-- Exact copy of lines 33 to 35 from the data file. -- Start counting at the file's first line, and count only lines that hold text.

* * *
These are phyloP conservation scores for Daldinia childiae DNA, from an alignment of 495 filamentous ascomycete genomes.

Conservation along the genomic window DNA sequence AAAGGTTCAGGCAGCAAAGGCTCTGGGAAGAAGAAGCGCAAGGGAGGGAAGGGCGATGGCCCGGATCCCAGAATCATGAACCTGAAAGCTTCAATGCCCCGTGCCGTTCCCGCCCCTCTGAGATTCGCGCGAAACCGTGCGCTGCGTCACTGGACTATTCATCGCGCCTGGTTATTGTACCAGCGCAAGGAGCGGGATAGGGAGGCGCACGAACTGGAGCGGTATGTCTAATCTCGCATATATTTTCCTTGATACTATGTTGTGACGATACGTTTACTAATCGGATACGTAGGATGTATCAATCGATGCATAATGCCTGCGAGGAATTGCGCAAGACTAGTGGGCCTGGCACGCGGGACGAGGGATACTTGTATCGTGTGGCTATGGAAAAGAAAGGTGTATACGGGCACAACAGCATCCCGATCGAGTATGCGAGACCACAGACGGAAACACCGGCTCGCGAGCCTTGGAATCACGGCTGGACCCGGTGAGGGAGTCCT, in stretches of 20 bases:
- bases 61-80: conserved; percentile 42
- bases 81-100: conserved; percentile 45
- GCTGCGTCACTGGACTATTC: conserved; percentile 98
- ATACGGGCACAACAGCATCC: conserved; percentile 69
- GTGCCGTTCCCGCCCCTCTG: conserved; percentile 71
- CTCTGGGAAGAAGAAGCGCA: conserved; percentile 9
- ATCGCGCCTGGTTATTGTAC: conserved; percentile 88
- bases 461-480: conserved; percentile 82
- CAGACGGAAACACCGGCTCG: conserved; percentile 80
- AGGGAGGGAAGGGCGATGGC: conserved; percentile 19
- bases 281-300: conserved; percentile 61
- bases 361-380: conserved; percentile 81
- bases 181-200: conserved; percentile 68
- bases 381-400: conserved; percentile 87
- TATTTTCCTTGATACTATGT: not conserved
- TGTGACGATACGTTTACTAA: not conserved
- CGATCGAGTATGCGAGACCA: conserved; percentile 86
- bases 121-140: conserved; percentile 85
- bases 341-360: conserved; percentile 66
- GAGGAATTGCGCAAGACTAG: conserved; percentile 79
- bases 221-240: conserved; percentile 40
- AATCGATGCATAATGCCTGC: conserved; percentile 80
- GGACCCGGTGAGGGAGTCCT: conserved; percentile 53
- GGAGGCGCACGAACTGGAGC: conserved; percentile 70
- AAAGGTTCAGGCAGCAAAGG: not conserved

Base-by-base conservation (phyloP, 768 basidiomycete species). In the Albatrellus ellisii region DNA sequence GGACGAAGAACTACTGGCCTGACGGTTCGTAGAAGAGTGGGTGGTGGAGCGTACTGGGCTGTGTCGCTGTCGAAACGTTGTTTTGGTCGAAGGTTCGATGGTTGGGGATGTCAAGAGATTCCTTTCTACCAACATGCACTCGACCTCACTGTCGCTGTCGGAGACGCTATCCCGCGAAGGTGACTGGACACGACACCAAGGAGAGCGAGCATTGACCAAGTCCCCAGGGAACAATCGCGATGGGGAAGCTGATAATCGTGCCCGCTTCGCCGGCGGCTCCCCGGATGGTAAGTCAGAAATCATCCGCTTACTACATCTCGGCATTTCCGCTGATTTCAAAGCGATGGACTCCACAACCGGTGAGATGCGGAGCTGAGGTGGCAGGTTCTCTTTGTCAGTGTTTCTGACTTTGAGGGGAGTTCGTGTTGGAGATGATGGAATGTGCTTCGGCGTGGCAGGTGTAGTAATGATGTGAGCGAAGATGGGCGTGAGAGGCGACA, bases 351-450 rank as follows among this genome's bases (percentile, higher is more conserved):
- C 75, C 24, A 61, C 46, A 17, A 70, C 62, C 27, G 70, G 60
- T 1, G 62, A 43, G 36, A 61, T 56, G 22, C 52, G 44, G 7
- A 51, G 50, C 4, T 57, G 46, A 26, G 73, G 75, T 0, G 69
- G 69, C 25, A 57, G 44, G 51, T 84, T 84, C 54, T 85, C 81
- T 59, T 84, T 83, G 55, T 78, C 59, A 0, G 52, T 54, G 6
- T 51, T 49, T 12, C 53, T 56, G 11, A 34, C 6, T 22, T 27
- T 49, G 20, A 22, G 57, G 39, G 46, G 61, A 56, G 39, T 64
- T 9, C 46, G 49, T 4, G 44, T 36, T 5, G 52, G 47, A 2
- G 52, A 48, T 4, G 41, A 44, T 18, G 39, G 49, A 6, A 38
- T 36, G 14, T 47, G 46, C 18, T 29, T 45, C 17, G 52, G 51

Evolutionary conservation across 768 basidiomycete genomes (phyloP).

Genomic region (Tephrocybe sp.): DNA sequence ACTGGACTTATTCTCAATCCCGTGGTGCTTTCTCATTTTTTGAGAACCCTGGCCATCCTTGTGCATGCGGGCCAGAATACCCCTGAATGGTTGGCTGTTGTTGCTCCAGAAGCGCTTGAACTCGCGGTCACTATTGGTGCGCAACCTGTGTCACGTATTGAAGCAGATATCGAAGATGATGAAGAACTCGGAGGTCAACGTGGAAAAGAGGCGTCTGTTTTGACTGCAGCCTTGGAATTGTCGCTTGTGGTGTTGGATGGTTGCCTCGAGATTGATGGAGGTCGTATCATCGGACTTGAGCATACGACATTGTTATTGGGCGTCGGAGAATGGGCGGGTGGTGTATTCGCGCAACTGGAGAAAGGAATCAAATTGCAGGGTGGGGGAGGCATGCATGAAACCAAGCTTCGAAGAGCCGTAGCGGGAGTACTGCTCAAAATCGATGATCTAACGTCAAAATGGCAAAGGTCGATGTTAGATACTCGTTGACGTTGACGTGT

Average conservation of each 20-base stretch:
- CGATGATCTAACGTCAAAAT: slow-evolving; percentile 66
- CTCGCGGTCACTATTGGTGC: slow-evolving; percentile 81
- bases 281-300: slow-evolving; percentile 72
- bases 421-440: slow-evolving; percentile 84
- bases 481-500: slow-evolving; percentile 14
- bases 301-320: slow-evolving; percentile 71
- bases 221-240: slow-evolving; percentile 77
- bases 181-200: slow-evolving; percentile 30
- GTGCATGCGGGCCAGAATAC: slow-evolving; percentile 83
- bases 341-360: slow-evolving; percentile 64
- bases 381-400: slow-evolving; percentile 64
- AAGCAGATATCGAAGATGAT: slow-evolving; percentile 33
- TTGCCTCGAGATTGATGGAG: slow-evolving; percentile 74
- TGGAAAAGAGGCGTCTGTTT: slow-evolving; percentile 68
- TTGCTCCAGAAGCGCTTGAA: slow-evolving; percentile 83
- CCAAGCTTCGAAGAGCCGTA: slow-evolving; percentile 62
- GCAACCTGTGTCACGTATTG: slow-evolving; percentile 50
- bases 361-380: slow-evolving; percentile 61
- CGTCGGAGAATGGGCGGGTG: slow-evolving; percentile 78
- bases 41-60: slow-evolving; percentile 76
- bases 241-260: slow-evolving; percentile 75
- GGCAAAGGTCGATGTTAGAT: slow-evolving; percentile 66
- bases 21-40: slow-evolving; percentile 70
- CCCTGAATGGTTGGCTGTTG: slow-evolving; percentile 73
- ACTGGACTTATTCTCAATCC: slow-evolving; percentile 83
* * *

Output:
- T 59, T 84, T 83, G 55, T 78, C 59, A 0, G 52, T 54, G 6
- T 51, T 49, T 12, C 53, T 56, G 11, A 34, C 6, T 22, T 27
- T 49, G 20, A 22, G 57, G 39, G 46, G 61, A 56, G 39, T 64